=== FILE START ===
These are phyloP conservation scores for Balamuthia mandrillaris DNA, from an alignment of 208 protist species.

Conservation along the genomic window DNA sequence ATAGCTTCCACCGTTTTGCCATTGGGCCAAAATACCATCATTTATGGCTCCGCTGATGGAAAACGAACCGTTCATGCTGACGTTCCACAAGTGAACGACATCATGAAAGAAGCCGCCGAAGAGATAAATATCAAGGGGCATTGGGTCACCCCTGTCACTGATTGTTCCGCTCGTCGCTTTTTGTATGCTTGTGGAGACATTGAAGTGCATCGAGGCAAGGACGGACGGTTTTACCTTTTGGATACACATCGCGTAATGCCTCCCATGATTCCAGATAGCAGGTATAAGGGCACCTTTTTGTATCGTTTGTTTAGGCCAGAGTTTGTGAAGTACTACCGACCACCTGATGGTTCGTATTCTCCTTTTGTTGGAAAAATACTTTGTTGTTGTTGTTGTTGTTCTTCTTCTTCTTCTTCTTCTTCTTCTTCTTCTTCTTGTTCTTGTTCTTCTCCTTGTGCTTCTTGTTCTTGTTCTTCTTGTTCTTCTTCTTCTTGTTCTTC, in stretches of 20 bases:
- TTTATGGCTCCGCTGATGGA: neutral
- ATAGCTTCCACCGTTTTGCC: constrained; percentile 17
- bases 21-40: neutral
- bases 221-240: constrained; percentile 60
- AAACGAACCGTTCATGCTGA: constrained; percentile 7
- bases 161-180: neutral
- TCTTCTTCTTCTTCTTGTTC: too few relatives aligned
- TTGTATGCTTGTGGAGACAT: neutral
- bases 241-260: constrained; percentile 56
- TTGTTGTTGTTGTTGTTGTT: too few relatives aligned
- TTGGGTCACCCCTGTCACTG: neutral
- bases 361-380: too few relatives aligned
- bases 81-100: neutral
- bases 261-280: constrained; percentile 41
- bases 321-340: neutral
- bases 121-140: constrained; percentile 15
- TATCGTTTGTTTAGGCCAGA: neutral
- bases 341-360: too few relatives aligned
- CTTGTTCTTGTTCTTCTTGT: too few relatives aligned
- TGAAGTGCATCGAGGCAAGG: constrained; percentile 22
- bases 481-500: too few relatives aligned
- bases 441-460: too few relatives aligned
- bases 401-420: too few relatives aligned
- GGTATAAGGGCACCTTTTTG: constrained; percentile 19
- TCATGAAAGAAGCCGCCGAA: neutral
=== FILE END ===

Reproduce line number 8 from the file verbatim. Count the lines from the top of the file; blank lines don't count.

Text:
- bases 161-180: neutral